Jordan is engaged in discussions with "friendly nations" concerning the acquisition and deployment of MIM-104 Patriot missiles on home ground, after Turkey recently did the same thing.
As was reported earlier this month, Turkey has acquired four Patriot missile batteries to try and secure its borders as it faces the prospect of violence spilling over from Syria, which lies to the south. The Hashemite Kingdom of Jordan also shares a border with Syria so it, too, is concerned about what might happen if the latter's disturbances expand beyond its territory. Since Syria's civil war erupted, close to half a million people have fled it and settled in Jordan.
"We wish and we demand Patriot missiles", Abdullah Nsur - the Prime Minister of Jordan - stated in comments recently quoted by newspaper Al-Sharq. "We always talk about this because we want to protect ourselves."
Jordanian Patriot Talks
This statement was updated on 26 May by Mohammed Momani, Jordan's Information Minister. "Jordan wishes to deploy Patriot missile batteries in order to boost its defense capabilities and help protect the country", he explained to journalists, adding: "We are currently at the stage of talks with friendly states."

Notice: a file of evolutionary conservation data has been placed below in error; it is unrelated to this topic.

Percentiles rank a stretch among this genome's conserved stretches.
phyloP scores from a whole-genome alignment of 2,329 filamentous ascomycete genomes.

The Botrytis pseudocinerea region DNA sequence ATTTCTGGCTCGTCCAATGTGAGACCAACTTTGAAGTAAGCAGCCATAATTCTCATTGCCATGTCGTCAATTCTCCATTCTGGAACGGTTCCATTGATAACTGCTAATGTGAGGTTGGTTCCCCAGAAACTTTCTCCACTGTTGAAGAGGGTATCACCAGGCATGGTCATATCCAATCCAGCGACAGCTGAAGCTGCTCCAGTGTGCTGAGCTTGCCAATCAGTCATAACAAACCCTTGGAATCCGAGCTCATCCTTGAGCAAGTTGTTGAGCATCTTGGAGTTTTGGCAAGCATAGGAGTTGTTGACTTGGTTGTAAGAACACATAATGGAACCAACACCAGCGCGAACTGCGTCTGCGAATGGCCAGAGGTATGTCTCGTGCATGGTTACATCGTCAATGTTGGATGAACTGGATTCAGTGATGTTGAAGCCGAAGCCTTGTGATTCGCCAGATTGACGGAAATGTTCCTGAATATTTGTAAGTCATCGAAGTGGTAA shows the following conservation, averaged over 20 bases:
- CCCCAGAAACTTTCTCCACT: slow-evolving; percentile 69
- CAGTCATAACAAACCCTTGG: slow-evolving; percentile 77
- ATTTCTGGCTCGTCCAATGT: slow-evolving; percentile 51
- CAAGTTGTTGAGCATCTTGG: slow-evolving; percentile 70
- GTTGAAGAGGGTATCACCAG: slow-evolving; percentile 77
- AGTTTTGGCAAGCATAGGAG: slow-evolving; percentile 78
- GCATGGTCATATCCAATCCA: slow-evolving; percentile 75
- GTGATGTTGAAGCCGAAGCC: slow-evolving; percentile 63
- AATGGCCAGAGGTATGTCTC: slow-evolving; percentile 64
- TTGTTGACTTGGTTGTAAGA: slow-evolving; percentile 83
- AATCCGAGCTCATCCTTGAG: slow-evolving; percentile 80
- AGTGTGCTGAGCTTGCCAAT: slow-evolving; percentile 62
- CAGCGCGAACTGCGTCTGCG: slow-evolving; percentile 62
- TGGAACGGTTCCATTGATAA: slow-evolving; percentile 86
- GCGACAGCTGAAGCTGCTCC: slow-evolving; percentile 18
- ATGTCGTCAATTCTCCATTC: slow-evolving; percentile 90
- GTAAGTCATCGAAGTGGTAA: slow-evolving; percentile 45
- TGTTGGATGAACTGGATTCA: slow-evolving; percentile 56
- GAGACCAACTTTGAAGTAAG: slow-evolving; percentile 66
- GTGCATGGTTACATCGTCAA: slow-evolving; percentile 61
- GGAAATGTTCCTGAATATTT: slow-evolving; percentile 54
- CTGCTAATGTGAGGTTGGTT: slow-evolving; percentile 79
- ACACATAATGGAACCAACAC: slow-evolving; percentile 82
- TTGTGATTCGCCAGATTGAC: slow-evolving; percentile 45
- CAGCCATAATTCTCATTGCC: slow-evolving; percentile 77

The MIM-104 Patriot SAM (surface-to-air) missile is a modern military icon. First designed in the late 1960s, it went into series production in 1976 and, to date, more than 10,000 missiles have been manufactured. Nations currently equipped with Patriot missile systems include the United States, Taiwan, Germany, Egypt, Japan, Israel, Saudi Arabia, Greece, Spain and the UAE.
MIM-104 Patriots Purchase
The Turkish MIM-104 Patriots purchase was NATO-approved in December 2012, for the specific purpose of providing protection against missiles fired from inside Syria.
The Royal Jordanian Army's current air defence inventory is dominated by Soviet and Russian designs, such as the Pantsir-S1E and ZSU-23-4 Shilka, but also includes 85 US-origin M163 Vulcan Air Defense Systems.
In related news, last month, MIM-104 manufacturer Raytheon announced that the world's Patriots had at least another 15 years' service left in them. It reached this verdict after carrying out a three-year study, funded by the US Government and other sources.